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Friday, 20 May 2016

Obedient to their laws

Maybe you noticed the Sparta roleplaying sourcebook that popped up in the sidebar recently. Here’s the story with that. One of my group’s longest running campaigns is the Immortal Spartans, devised by Tim Harford, in which a bunch of young Spartans discover they have Highlander-like regenerative powers. As a meta-campaign, it has proved a robust armature on which to hang individual mini-campaigns set in Alexander’s empire, Caligula’s Rome, 9th century Baghdad, and even 1930s New York.

The irony is, the campaign hasn’t till now had a whole lot to do with Sparta. We began the game already on the march to Thermopylae. (We could hardly slink back home afterwards. You know how the Spartans treated deserters?)

But as a long-time Tekumel enthusiast, I’m always more interested in the social and cultural side of roleplaying than all the scary monsters and super creeps. So I got to thinking it would be fun to run a prequel game before our little band became immortal, back in their salad days as junior soldiers of the Spartan state. That meant drawing a map – I always like to start with a map. And so I got to researching Spartan society from a gaming perspective.

I should insert a caveat here. Nobody knows a lot about daily life in Sparta in the early 5th century BC. Our best source is probably Herodotus, writing only a generation later. Pausanias’s descriptions come from the 2nd century. Plutarch was separated from the heyday of Sparta by half a millennium; by his time all that was left was a sort of theme park Sparta for Roman tourists. The upshot is that I had to create a Sparta, not necessarily the Sparta.

Another caveat: there are no women player-characters in this campaign. We do have one woman player, but her character is a man because the game required us all to be soldiers in Leonidas’s royal guard. Women in Sparta at this time actually have a pretty good life compared to, say, Athens, where they would be shut up behind closed doors or obliged to go about veiled. Spartan women owned property and conducted business, they were confident and outspoken, they mingled on the street with men and wore no veils. In fact, they were sneered at as “thigh showers” in the rest of Greece because of their revealing split skirts. Meeow. So you could have a game based around a group of Spartan women, but it would have a very different character from one involving Spartan men.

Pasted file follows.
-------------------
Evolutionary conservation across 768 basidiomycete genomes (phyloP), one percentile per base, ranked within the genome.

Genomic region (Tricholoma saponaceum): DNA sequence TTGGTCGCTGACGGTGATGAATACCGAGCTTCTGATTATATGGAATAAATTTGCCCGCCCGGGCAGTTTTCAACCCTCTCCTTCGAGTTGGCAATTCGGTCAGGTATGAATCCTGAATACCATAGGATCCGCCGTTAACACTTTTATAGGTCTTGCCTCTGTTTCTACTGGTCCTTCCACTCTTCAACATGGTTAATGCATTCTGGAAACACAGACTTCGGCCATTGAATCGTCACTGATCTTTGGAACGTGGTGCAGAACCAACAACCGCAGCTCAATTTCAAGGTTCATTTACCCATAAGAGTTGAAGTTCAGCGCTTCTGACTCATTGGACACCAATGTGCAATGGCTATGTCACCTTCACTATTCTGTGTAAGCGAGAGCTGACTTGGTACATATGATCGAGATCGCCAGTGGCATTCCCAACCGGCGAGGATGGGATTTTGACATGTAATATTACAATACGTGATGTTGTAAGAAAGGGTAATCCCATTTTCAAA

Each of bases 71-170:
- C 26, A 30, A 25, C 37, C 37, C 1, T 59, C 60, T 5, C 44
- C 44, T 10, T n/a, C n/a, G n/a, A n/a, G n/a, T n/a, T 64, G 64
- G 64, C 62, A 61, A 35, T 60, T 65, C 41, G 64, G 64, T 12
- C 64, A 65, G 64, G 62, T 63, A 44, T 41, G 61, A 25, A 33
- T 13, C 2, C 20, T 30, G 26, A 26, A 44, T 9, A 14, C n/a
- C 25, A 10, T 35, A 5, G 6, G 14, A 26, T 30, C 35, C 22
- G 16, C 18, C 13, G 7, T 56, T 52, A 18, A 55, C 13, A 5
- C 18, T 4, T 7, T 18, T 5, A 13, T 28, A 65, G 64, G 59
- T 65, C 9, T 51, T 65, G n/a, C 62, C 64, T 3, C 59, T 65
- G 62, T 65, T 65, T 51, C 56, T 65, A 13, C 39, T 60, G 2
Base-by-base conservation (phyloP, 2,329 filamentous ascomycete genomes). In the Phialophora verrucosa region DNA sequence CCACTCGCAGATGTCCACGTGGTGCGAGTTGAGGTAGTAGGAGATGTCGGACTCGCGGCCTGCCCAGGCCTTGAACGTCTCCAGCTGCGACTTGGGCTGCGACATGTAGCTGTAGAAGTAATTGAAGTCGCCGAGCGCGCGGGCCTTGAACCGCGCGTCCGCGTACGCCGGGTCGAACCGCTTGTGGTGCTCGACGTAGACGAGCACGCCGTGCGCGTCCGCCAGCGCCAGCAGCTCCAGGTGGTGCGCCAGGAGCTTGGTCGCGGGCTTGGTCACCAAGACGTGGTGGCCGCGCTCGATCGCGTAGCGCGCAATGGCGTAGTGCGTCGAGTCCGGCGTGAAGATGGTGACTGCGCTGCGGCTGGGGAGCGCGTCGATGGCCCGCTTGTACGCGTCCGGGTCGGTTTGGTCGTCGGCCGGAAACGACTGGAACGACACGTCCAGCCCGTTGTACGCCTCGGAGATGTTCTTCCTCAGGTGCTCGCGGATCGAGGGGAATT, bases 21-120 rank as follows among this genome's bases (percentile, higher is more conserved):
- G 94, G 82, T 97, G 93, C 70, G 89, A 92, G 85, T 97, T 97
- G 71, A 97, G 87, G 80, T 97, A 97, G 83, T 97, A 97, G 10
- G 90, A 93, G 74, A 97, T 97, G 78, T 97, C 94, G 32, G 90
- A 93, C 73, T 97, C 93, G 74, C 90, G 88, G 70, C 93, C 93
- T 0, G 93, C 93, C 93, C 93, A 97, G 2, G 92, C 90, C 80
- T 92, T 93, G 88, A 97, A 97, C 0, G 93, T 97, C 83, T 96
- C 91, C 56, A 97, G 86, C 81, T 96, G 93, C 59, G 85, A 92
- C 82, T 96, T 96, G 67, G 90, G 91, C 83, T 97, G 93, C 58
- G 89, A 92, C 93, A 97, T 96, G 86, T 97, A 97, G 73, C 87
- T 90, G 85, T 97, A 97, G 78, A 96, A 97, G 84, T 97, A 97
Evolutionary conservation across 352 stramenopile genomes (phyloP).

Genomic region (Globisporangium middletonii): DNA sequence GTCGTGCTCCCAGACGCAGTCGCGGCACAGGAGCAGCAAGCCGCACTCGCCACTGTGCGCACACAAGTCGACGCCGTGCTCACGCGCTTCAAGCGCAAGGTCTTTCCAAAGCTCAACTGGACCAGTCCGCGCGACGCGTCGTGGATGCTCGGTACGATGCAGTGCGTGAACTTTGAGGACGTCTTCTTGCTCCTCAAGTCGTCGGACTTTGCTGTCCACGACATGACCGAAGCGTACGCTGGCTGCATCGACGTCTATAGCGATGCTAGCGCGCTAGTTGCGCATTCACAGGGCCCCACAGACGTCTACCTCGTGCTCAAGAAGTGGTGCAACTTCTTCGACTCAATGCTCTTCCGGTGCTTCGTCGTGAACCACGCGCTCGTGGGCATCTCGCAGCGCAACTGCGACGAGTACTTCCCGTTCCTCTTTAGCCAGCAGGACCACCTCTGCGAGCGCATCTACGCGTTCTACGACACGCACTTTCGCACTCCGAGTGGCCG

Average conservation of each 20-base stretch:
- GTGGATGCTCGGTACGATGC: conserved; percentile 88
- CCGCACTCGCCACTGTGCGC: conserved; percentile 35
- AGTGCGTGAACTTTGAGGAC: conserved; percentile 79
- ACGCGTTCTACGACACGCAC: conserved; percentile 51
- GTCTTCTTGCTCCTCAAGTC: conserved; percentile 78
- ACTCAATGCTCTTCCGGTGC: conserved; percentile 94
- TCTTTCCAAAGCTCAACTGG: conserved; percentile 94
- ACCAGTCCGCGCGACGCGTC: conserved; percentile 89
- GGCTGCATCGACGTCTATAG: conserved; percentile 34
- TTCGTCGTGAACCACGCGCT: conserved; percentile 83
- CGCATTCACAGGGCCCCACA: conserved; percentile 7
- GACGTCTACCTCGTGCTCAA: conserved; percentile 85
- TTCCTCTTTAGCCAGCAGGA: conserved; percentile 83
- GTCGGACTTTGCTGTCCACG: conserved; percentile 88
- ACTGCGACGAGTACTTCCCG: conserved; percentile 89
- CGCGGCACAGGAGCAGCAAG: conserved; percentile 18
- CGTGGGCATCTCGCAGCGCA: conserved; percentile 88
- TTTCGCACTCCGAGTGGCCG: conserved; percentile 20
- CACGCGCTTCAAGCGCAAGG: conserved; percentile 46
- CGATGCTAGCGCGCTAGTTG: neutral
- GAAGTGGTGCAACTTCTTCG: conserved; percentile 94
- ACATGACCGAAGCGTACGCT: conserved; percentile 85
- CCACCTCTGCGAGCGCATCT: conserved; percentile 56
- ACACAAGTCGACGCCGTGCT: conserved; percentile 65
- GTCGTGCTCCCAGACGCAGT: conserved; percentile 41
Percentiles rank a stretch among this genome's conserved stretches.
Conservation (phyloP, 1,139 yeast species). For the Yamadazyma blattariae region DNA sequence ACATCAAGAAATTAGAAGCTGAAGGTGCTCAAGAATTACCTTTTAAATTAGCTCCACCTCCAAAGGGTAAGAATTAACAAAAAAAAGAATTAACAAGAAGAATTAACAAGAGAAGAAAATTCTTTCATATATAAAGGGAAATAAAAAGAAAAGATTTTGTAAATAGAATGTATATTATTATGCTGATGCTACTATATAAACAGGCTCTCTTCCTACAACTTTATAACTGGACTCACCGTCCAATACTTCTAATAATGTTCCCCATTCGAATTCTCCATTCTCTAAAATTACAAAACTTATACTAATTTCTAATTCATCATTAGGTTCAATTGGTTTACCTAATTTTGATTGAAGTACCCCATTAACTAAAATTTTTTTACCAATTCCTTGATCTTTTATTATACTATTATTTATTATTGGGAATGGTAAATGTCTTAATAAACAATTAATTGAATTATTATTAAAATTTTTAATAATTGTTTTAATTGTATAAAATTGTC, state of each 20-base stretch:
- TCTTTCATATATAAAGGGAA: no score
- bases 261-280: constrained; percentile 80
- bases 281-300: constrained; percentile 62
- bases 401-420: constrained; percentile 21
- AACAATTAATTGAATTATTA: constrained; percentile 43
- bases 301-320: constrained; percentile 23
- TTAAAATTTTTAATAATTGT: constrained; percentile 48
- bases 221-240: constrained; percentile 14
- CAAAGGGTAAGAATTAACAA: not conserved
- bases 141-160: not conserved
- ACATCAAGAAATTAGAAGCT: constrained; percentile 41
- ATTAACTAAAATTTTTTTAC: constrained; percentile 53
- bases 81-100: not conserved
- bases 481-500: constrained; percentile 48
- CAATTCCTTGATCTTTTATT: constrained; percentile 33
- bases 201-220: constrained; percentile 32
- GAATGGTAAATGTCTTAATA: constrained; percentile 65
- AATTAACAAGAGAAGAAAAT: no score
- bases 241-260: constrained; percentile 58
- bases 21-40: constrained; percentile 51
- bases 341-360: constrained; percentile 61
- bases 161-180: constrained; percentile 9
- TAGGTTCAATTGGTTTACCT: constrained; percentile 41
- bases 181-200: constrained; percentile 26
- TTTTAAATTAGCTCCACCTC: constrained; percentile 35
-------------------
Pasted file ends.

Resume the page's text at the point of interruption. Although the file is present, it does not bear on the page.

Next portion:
The best equivalent I can think of off the top of my head is the way men’s and women’s roles are portrayed in classic westerns. Out on the wild frontier, men are men and they let their fists and six-guns do their talking for them. But that society is at heart matriarchal. Women don’t take a back seat the way they would in the drawing rooms of cities back east at the time. Think of the Spartan mother pointing to her son’s shield as he set out for war: “With it, or on it.” They could be as laconic as their menfolk, those Spartan dames.

Anyway, if you pick up the Sparta sourcebook, bear in mind that it’s just designed for roleplaying male characters. Which is also something of an irony, as the game I chose to run didn't involve any of the fighting for which we nowadays think the Spartans famous. This scenario was 90% investigative. The players are tasked with uncovering the full story of King Cleomenes’s suicide -- if it was suicide. That scenario would have been equally suited to female characters, but as it was a prequel I was stuck with the characters we already had. If you play it (coming up next week) with women characters, drop a note in the comments about how it went.